There’s healthy growth, but there’s a lot of potential growth. There’s a lot of irrational behaviour going on in a lot of our marketplaces. You’re seeing third, fourth, fifth, sixth in some cases eighth entrants coming in, all competing on price, and that’s unsustainable. You see customer numbers growing very, very significantly, but these are triple and quadruple-simming customers, so we are concentrating on customer value, share of wallet and retention, and using products like ZAP money transfer, loyalty programmes to retain our customers and grow the share of wallet.
So in some marketplaces in South Africa, you’ve seen it Kenya, their market is actually shrinking in terms of the number of customers. That is because carriers are now focusing more on share of value rather than growing customers, so you’re seeing the industry shift to value, and that’s really what we’re focusing on.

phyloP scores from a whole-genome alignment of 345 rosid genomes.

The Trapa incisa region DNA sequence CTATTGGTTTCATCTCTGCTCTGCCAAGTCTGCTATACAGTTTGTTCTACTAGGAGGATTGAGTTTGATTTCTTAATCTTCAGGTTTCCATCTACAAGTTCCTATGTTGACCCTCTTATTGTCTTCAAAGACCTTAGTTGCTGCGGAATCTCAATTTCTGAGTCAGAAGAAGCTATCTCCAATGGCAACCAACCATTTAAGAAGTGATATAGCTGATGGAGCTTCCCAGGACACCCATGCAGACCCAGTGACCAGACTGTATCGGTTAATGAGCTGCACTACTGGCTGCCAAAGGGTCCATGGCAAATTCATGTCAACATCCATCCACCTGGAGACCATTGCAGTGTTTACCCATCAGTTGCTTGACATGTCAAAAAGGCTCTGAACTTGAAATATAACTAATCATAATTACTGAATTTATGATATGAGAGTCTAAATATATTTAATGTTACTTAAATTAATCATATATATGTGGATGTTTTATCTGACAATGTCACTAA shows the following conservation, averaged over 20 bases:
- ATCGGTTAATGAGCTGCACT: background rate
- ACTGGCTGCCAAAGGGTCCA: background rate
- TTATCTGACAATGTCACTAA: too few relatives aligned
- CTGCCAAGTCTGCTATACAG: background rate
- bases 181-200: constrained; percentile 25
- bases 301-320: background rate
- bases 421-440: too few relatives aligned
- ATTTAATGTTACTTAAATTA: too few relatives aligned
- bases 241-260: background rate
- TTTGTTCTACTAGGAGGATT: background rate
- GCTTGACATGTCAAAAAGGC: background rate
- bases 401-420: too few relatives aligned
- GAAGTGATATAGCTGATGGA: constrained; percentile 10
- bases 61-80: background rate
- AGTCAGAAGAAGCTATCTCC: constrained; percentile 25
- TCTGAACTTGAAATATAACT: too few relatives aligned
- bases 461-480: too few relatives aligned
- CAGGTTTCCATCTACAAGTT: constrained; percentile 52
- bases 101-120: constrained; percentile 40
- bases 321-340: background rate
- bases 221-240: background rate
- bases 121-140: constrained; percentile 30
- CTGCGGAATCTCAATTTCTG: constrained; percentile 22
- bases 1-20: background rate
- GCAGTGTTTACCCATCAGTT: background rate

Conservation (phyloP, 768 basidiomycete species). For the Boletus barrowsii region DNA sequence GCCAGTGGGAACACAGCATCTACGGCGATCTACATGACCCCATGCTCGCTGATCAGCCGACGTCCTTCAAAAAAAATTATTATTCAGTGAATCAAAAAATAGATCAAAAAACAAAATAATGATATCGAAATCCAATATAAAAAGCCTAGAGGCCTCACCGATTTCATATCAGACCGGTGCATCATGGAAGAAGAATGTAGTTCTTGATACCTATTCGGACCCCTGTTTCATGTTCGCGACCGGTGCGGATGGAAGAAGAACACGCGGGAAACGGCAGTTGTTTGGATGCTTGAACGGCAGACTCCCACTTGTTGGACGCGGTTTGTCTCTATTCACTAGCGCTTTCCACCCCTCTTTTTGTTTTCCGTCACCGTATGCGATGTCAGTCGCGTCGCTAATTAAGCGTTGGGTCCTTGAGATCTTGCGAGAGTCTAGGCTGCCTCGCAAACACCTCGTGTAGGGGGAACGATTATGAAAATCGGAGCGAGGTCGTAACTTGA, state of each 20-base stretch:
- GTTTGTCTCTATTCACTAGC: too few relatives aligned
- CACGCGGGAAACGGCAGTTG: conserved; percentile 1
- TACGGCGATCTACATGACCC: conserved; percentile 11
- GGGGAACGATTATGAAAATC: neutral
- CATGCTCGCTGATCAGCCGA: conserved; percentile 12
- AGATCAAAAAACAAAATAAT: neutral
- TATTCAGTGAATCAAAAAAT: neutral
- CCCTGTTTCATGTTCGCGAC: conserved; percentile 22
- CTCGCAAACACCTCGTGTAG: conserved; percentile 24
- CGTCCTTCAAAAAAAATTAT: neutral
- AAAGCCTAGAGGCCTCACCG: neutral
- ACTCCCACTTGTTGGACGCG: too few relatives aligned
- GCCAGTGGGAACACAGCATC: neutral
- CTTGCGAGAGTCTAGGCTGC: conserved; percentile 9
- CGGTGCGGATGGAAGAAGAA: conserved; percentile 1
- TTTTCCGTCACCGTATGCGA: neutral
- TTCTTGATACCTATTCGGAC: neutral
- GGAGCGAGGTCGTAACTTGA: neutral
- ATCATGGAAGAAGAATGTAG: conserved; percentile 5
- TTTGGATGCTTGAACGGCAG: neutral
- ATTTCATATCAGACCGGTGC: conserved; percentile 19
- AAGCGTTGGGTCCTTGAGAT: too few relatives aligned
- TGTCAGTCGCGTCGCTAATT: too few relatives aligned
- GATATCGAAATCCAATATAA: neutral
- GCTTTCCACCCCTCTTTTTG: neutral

Are you finding it more difficult than you would in a European market?
You’ve got to focus on the customer’s perspective. Many of the carriers focus on technology and say we’re the best 3.5G or we’re the best 3.75G network or we’re rolling out WIMAX, or we’re doing this or we’re doing that, but in actual fact it’s more about understanding the customer, understanding their wants and delivering to those wants in a very, very simple, relevant and affordable way. That’s really our focus – segmenting the customer base, understanding what they really need. You’ve seen ZAP, M-Commerce transforming people’s lives. You’re turning out telephony to rural and remote areas that have never had telephony before, and you’re transforming people’s lives.